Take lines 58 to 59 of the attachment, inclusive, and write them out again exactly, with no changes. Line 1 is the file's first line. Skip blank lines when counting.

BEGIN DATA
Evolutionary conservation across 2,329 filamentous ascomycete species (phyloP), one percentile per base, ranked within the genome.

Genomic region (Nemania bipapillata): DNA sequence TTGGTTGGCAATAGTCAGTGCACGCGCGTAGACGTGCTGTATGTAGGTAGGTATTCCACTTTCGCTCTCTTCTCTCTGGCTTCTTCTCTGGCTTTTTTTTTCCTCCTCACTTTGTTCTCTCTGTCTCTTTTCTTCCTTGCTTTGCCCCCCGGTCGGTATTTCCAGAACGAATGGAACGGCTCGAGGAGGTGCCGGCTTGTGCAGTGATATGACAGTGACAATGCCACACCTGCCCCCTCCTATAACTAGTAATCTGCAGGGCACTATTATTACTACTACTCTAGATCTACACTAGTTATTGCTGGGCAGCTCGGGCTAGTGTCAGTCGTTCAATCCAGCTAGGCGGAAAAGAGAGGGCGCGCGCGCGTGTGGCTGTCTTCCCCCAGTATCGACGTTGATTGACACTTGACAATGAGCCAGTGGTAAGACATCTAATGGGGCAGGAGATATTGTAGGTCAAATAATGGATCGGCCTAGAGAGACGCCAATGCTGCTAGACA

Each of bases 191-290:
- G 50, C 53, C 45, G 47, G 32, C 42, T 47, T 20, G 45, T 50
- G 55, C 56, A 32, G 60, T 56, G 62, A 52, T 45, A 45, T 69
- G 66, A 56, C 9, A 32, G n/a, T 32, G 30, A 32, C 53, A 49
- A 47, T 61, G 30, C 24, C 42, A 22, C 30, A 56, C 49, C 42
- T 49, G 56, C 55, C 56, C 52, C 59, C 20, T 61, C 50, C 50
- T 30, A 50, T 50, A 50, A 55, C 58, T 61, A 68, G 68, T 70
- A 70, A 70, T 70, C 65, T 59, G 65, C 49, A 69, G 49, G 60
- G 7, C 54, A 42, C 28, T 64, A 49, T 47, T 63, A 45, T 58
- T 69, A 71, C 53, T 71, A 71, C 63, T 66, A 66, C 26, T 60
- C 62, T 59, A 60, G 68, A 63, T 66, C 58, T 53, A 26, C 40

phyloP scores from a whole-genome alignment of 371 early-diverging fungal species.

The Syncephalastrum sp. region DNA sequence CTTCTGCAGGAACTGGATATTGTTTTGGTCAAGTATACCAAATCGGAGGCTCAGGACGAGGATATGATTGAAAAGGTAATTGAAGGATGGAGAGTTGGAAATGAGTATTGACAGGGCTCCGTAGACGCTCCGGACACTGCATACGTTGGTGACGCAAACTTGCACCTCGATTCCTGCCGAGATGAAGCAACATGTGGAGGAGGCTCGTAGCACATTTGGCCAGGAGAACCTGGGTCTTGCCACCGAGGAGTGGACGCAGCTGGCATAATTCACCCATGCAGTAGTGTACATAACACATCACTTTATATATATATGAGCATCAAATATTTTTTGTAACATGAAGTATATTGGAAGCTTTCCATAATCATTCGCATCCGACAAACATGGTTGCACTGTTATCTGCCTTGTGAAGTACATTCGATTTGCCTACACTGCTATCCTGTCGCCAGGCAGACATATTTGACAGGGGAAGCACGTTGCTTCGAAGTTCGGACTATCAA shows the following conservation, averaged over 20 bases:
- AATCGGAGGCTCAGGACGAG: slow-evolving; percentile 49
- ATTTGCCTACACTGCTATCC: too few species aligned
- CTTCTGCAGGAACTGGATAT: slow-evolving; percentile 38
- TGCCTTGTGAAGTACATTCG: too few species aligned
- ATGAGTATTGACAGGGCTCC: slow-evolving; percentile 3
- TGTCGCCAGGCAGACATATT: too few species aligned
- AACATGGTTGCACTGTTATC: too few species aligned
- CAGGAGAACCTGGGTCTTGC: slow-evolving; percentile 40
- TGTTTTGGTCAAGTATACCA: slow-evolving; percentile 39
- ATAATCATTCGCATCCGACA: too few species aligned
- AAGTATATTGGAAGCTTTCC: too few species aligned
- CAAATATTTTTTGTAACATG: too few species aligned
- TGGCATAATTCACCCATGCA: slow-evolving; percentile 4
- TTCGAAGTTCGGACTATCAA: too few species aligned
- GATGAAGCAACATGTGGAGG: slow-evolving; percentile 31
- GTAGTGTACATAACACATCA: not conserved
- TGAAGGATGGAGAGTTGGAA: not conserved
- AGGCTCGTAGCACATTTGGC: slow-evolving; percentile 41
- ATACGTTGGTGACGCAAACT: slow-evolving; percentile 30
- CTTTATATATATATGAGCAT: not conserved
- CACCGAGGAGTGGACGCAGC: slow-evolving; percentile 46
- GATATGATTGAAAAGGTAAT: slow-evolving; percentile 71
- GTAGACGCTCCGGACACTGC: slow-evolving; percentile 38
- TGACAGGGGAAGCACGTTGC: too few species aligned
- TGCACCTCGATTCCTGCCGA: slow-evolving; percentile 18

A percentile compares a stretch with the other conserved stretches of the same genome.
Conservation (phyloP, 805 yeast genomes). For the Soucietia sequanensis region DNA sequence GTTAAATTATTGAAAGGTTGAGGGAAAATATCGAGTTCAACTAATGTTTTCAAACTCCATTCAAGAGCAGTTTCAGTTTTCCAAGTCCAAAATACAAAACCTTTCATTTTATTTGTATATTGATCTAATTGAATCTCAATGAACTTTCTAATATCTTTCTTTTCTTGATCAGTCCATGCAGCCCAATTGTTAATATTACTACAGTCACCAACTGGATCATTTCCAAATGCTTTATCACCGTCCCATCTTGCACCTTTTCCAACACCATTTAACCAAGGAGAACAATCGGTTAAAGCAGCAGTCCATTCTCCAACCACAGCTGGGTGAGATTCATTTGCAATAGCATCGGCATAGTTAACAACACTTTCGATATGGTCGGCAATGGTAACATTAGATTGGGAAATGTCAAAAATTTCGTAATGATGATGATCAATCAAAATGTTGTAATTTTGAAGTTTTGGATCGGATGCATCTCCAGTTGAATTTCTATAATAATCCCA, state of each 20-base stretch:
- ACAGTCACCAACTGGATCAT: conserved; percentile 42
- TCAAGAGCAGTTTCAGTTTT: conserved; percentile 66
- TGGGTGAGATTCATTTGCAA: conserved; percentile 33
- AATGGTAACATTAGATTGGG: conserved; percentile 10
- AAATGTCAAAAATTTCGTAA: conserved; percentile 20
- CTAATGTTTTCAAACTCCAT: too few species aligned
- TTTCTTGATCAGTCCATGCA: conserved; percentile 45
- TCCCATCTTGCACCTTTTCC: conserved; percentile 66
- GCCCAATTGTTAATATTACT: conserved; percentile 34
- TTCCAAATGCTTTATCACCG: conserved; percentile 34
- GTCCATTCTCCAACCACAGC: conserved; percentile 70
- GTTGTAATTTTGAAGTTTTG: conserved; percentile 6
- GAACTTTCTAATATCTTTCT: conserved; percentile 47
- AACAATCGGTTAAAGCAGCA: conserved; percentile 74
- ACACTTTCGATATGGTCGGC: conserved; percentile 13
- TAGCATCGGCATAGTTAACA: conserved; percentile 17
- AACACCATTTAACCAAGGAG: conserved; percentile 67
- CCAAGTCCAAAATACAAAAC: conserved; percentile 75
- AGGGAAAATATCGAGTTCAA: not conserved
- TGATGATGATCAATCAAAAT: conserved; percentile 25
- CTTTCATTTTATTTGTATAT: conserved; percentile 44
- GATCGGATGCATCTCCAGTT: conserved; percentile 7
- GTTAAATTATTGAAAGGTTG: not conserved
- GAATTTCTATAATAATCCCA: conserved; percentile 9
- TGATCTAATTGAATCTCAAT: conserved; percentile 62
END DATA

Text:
- TAGCATCGGCATAGTTAACA: conserved; percentile 17
- AACACCATTTAACCAAGGAG: conserved; percentile 67